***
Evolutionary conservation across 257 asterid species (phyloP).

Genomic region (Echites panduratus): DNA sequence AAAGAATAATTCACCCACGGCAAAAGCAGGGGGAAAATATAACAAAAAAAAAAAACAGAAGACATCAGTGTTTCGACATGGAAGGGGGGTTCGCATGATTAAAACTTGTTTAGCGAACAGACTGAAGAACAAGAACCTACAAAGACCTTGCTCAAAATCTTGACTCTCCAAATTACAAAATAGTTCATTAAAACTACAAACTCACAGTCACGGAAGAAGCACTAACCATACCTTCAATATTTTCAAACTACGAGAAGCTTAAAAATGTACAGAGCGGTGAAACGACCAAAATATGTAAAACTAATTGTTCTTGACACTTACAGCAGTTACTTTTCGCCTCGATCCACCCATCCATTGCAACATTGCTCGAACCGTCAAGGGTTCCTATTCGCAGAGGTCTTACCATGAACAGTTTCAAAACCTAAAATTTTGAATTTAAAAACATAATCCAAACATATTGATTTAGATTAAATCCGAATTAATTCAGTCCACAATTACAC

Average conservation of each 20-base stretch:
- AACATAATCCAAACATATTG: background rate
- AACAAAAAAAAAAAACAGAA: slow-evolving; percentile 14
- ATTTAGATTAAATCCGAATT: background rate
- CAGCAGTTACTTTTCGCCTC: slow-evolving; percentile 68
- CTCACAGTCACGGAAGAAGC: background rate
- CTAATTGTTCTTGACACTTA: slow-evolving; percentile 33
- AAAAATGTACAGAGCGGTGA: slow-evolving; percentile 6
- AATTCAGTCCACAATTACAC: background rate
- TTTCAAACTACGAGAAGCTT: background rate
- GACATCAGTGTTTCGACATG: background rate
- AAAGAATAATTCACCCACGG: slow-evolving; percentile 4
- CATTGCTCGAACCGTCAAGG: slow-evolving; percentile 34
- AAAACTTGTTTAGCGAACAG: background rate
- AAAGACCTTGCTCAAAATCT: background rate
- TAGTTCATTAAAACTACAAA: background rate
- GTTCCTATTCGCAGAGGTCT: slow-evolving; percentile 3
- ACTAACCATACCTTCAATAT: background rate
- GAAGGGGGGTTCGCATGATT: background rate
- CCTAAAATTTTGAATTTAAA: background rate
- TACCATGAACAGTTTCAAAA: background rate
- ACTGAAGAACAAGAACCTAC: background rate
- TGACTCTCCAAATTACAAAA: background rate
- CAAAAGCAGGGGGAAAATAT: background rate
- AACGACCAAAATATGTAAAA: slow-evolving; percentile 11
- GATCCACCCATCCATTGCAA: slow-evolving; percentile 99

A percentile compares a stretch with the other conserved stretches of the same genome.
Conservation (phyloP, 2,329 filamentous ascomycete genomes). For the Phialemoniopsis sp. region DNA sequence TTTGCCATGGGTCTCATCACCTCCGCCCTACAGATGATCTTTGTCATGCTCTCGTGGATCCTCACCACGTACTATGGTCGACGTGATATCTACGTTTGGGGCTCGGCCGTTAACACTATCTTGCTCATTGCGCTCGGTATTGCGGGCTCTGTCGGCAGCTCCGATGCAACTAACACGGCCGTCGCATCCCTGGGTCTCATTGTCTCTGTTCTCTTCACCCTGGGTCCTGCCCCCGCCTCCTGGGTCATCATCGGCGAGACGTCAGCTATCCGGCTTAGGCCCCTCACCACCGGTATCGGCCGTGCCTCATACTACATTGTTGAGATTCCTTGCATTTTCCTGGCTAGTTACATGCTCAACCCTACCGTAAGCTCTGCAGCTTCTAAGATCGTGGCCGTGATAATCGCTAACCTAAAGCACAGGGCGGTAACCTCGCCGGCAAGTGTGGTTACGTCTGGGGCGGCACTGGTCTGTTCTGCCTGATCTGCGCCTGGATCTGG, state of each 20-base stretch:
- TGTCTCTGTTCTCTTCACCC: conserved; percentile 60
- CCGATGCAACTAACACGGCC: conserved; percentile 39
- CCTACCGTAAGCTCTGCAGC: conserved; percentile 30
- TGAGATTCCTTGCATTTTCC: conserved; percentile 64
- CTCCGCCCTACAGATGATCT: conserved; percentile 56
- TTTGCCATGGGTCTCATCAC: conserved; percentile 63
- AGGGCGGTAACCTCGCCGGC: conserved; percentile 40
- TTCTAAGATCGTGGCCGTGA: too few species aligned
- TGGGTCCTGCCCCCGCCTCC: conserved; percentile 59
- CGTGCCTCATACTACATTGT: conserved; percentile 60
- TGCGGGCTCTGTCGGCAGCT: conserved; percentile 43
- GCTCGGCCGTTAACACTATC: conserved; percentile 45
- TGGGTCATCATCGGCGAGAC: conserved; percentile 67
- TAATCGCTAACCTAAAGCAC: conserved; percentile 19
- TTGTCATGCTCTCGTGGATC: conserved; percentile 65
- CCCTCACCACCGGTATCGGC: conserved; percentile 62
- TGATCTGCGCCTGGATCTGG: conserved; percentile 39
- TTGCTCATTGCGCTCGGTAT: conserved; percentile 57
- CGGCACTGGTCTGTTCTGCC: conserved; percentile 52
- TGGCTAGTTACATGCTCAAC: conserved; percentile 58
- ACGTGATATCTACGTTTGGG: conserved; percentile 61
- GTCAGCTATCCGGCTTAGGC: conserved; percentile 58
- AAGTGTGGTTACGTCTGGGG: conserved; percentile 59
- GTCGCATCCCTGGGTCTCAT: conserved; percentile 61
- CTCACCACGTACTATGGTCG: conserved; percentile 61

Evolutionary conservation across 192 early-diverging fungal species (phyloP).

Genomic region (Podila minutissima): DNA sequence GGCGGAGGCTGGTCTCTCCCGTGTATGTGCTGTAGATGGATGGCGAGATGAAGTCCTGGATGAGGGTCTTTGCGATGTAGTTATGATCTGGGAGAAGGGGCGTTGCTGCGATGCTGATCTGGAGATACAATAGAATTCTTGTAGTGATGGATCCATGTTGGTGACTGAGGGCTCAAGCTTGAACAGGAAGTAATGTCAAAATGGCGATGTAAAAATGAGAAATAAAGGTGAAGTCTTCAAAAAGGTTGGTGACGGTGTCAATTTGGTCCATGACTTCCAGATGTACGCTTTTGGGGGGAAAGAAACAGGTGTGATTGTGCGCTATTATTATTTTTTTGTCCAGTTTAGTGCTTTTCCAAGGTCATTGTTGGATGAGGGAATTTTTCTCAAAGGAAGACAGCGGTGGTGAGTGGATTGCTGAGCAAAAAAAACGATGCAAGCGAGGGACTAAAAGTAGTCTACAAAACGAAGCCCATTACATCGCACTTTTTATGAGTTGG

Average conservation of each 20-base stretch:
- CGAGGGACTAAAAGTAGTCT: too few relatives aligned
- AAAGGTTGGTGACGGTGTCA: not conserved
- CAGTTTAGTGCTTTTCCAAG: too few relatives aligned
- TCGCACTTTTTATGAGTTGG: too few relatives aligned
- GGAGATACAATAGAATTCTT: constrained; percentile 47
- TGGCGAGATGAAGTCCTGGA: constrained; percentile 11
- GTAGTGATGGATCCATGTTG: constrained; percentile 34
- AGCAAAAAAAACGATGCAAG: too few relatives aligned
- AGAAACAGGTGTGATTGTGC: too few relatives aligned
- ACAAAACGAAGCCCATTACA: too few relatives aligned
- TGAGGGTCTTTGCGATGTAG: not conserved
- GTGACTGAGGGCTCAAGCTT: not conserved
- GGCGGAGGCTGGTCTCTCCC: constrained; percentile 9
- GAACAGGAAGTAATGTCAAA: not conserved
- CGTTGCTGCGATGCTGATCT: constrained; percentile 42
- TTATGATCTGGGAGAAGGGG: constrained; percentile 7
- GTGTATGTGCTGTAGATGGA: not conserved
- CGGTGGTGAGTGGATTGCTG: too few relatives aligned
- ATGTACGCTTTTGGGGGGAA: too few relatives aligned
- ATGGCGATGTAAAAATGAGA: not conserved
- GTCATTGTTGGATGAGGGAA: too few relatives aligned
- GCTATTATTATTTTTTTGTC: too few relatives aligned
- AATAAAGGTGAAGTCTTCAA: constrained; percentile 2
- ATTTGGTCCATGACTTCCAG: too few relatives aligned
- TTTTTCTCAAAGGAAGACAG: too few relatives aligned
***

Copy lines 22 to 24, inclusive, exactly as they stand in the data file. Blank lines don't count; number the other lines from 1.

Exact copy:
- CCTAAAATTTTGAATTTAAA: background rate
- TACCATGAACAGTTTCAAAA: background rate
- ACTGAAGAACAAGAACCTAC: background rate